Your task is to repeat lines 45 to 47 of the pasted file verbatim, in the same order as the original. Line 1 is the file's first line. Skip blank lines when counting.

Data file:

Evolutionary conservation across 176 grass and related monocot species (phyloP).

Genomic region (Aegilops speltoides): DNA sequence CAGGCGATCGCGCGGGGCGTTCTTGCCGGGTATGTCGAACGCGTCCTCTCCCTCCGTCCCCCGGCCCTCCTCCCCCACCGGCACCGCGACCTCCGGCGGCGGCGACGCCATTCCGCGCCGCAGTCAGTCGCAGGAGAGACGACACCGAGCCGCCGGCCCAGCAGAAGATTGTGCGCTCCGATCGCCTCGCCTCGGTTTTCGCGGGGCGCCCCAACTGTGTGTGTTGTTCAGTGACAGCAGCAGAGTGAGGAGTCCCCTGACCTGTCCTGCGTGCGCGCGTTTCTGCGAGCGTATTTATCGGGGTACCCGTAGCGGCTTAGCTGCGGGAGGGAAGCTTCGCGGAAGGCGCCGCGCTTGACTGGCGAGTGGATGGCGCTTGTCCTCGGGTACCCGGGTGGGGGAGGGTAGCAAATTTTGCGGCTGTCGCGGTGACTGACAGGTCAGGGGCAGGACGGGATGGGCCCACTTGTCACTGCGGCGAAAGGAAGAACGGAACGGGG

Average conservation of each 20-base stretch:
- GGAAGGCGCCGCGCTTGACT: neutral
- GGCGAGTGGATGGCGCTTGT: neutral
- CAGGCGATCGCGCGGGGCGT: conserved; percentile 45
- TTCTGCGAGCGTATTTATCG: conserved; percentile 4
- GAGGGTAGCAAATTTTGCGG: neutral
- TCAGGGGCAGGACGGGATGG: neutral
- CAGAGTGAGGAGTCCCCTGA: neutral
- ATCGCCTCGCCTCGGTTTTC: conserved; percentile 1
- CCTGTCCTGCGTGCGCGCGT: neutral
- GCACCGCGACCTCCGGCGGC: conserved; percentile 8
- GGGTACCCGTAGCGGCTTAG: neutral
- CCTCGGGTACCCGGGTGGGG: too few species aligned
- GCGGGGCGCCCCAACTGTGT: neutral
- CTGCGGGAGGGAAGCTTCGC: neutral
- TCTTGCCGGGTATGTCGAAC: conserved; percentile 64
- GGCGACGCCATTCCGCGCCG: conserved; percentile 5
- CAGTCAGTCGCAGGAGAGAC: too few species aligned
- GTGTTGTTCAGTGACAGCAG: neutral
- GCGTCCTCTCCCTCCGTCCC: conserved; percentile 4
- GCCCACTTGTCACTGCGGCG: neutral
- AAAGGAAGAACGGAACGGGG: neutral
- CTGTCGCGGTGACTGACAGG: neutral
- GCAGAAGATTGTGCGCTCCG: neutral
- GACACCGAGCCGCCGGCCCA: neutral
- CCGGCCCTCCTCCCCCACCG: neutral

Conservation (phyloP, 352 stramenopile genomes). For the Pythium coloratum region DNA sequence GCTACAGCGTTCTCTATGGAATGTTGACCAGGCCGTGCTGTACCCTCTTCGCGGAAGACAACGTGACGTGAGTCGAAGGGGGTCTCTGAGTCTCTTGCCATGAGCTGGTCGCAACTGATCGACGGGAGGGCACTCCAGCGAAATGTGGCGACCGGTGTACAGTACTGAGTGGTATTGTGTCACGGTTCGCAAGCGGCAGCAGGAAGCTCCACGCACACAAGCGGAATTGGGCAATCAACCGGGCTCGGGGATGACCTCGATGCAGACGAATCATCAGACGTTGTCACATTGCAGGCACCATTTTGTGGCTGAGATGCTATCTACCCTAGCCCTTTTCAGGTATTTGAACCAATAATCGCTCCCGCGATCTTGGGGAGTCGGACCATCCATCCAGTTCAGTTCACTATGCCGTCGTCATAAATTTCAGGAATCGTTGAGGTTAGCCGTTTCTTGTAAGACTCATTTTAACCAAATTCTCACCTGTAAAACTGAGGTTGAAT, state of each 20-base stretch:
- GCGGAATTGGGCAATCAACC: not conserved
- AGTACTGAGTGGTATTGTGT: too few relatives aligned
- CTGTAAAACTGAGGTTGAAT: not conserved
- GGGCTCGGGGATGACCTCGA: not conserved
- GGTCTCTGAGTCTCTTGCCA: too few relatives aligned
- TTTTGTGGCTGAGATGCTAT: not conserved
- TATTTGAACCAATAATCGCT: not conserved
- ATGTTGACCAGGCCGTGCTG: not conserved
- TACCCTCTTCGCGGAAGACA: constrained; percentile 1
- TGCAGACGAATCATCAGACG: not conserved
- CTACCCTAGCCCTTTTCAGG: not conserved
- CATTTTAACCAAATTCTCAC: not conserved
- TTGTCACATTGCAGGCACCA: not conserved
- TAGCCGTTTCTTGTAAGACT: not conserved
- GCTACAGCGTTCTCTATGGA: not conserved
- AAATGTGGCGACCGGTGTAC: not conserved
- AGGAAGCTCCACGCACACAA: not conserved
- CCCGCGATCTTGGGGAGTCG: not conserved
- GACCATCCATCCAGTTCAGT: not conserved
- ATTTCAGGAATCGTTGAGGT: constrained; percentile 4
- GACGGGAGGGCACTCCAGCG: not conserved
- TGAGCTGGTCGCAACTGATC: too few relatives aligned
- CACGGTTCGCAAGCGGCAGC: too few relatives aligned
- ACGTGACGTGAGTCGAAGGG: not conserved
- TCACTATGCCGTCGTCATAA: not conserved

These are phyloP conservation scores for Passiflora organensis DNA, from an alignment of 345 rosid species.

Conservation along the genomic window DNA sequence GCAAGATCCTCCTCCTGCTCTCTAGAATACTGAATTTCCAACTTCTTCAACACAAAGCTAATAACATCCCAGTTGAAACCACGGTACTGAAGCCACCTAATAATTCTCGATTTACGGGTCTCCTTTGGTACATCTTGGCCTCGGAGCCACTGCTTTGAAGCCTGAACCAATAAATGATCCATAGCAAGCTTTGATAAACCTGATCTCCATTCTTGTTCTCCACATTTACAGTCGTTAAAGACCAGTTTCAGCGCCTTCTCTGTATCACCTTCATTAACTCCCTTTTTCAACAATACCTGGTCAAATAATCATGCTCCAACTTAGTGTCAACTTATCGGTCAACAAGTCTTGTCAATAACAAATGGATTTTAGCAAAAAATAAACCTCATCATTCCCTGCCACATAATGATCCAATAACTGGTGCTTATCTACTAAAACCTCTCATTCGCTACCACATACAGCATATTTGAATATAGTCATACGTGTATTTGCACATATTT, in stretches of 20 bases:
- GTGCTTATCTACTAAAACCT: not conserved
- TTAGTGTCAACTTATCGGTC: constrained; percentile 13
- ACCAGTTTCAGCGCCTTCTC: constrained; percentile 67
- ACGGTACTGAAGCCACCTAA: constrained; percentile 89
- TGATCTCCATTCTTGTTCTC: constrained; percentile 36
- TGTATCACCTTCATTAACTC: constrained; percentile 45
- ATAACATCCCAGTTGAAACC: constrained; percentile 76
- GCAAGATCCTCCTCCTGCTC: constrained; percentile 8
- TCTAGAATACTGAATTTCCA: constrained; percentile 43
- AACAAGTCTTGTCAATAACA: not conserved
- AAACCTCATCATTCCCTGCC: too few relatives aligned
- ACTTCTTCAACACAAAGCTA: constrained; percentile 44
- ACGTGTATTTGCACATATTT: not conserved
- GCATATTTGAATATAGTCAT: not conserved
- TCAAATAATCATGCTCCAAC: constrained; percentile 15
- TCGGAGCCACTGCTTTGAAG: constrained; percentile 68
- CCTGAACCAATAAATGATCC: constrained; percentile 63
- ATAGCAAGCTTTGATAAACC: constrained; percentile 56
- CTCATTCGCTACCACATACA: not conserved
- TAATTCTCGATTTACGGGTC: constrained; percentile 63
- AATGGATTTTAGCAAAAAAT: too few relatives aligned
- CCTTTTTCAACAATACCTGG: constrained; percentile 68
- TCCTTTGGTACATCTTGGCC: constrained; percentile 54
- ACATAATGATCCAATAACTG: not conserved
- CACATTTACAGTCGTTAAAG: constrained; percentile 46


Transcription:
- AAATGTGGCGACCGGTGTAC: not conserved
- AGGAAGCTCCACGCACACAA: not conserved
- CCCGCGATCTTGGGGAGTCG: not conserved